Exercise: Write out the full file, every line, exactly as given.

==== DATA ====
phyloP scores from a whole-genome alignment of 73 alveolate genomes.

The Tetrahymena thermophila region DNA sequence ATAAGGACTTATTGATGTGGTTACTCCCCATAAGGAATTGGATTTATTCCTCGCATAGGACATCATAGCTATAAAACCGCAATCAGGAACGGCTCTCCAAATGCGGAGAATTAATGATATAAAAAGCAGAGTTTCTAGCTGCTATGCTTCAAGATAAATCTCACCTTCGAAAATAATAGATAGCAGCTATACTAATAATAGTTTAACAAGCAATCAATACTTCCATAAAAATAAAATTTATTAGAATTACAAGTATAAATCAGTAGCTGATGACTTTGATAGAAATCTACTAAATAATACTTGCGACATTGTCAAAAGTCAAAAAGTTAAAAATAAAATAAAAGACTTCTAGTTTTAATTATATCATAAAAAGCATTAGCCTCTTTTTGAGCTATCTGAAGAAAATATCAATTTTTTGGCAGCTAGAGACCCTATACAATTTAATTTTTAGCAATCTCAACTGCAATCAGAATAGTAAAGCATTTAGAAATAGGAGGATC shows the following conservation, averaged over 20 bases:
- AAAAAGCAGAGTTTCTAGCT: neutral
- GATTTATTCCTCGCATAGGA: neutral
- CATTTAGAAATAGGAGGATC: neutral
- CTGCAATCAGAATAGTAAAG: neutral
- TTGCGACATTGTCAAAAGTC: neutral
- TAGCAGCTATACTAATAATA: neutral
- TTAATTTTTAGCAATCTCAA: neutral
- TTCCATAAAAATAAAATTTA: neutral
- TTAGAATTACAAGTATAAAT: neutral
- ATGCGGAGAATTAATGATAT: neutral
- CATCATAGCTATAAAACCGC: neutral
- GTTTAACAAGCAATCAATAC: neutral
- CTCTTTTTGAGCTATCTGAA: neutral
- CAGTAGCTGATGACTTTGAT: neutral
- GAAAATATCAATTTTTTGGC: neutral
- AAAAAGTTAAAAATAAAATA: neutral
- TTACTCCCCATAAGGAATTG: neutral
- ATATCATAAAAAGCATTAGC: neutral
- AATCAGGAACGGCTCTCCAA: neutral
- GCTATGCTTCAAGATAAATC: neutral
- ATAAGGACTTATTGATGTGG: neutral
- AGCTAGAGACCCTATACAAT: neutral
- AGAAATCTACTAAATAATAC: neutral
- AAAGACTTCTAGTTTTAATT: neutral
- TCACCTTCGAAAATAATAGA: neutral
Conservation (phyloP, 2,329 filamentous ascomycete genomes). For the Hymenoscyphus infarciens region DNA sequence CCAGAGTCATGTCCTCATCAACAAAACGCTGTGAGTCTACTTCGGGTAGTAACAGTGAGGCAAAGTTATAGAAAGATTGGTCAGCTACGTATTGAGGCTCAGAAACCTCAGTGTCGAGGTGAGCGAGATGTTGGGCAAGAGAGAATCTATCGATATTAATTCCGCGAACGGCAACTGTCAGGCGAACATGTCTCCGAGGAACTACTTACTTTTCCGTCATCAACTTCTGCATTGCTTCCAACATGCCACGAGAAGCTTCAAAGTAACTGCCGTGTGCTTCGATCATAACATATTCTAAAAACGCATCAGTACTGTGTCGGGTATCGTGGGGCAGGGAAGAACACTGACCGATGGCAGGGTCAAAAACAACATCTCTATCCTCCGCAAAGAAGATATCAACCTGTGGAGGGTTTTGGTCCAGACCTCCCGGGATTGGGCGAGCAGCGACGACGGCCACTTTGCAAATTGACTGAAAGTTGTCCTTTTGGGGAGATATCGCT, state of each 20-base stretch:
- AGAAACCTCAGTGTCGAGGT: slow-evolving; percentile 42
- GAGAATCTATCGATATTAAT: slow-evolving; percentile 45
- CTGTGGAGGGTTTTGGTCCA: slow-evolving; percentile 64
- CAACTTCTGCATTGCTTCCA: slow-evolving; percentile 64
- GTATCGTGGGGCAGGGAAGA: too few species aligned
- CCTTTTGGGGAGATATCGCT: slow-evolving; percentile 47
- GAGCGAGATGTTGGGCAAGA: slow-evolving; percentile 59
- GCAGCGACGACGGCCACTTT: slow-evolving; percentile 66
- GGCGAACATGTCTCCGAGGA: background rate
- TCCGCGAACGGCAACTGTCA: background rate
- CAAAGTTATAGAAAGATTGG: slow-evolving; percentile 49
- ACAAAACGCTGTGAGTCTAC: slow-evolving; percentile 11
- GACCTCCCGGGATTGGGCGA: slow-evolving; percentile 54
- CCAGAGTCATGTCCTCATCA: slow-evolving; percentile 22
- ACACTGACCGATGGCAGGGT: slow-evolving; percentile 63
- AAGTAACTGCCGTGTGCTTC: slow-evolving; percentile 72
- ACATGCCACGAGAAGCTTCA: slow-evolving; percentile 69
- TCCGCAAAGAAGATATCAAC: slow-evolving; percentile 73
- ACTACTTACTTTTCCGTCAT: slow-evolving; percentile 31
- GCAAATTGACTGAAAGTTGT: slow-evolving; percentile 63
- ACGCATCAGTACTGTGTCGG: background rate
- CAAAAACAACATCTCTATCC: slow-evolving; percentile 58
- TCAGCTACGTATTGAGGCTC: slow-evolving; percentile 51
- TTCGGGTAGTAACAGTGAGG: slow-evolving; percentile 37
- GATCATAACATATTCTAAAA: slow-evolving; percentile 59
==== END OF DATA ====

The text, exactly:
phyloP scores from a whole-genome alignment of 73 alveolate genomes.

The Tetrahymena thermophila region DNA sequence ATAAGGACTTATTGATGTGGTTACTCCCCATAAGGAATTGGATTTATTCCTCGCATAGGACATCATAGCTATAAAACCGCAATCAGGAACGGCTCTCCAAATGCGGAGAATTAATGATATAAAAAGCAGAGTTTCTAGCTGCTATGCTTCAAGATAAATCTCACCTTCGAAAATAATAGATAGCAGCTATACTAATAATAGTTTAACAAGCAATCAATACTTCCATAAAAATAAAATTTATTAGAATTACAAGTATAAATCAGTAGCTGATGACTTTGATAGAAATCTACTAAATAATACTTGCGACATTGTCAAAAGTCAAAAAGTTAAAAATAAAATAAAAGACTTCTAGTTTTAATTATATCATAAAAAGCATTAGCCTCTTTTTGAGCTATCTGAAGAAAATATCAATTTTTTGGCAGCTAGAGACCCTATACAATTTAATTTTTAGCAATCTCAACTGCAATCAGAATAGTAAAGCATTTAGAAATAGGAGGATC shows the following conservation, averaged over 20 bases:
- AAAAAGCAGAGTTTCTAGCT: neutral
- GATTTATTCCTCGCATAGGA: neutral
- CATTTAGAAATAGGAGGATC: neutral
- CTGCAATCAGAATAGTAAAG: neutral
- TTGCGACATTGTCAAAAGTC: neutral
- TAGCAGCTATACTAATAATA: neutral
- TTAATTTTTAGCAATCTCAA: neutral
- TTCCATAAAAATAAAATTTA: neutral
- TTAGAATTACAAGTATAAAT: neutral
- ATGCGGAGAATTAATGATAT: neutral
- CATCATAGCTATAAAACCGC: neutral
- GTTTAACAAGCAATCAATAC: neutral
- CTCTTTTTGAGCTATCTGAA: neutral
- CAGTAGCTGATGACTTTGAT: neutral
- GAAAATATCAATTTTTTGGC: neutral
- AAAAAGTTAAAAATAAAATA: neutral
- TTACTCCCCATAAGGAATTG: neutral
- ATATCATAAAAAGCATTAGC: neutral
- AATCAGGAACGGCTCTCCAA: neutral
- GCTATGCTTCAAGATAAATC: neutral
- ATAAGGACTTATTGATGTGG: neutral
- AGCTAGAGACCCTATACAAT: neutral
- AGAAATCTACTAAATAATAC: neutral
- AAAGACTTCTAGTTTTAATT: neutral
- TCACCTTCGAAAATAATAGA: neutral
Conservation (phyloP, 2,329 filamentous ascomycete genomes). For the Hymenoscyphus infarciens region DNA sequence CCAGAGTCATGTCCTCATCAACAAAACGCTGTGAGTCTACTTCGGGTAGTAACAGTGAGGCAAAGTTATAGAAAGATTGGTCAGCTACGTATTGAGGCTCAGAAACCTCAGTGTCGAGGTGAGCGAGATGTTGGGCAAGAGAGAATCTATCGATATTAATTCCGCGAACGGCAACTGTCAGGCGAACATGTCTCCGAGGAACTACTTACTTTTCCGTCATCAACTTCTGCATTGCTTCCAACATGCCACGAGAAGCTTCAAAGTAACTGCCGTGTGCTTCGATCATAACATATTCTAAAAACGCATCAGTACTGTGTCGGGTATCGTGGGGCAGGGAAGAACACTGACCGATGGCAGGGTCAAAAACAACATCTCTATCCTCCGCAAAGAAGATATCAACCTGTGGAGGGTTTTGGTCCAGACCTCCCGGGATTGGGCGAGCAGCGACGACGGCCACTTTGCAAATTGACTGAAAGTTGTCCTTTTGGGGAGATATCGCT, state of each 20-base stretch:
- AGAAACCTCAGTGTCGAGGT: slow-evolving; percentile 42
- GAGAATCTATCGATATTAAT: slow-evolving; percentile 45
- CTGTGGAGGGTTTTGGTCCA: slow-evolving; percentile 64
- CAACTTCTGCATTGCTTCCA: slow-evolving; percentile 64
- GTATCGTGGGGCAGGGAAGA: too few species aligned
- CCTTTTGGGGAGATATCGCT: slow-evolving; percentile 47
- GAGCGAGATGTTGGGCAAGA: slow-evolving; percentile 59
- GCAGCGACGACGGCCACTTT: slow-evolving; percentile 66
- GGCGAACATGTCTCCGAGGA: background rate
- TCCGCGAACGGCAACTGTCA: background rate
- CAAAGTTATAGAAAGATTGG: slow-evolving; percentile 49
- ACAAAACGCTGTGAGTCTAC: slow-evolving; percentile 11
- GACCTCCCGGGATTGGGCGA: slow-evolving; percentile 54
- CCAGAGTCATGTCCTCATCA: slow-evolving; percentile 22
- ACACTGACCGATGGCAGGGT: slow-evolving; percentile 63
- AAGTAACTGCCGTGTGCTTC: slow-evolving; percentile 72
- ACATGCCACGAGAAGCTTCA: slow-evolving; percentile 69
- TCCGCAAAGAAGATATCAAC: slow-evolving; percentile 73
- ACTACTTACTTTTCCGTCAT: slow-evolving; percentile 31
- GCAAATTGACTGAAAGTTGT: slow-evolving; percentile 63
- ACGCATCAGTACTGTGTCGG: background rate
- CAAAAACAACATCTCTATCC: slow-evolving; percentile 58
- TCAGCTACGTATTGAGGCTC: slow-evolving; percentile 51
- TTCGGGTAGTAACAGTGAGG: slow-evolving; percentile 37
- GATCATAACATATTCTAAAA: slow-evolving; percentile 59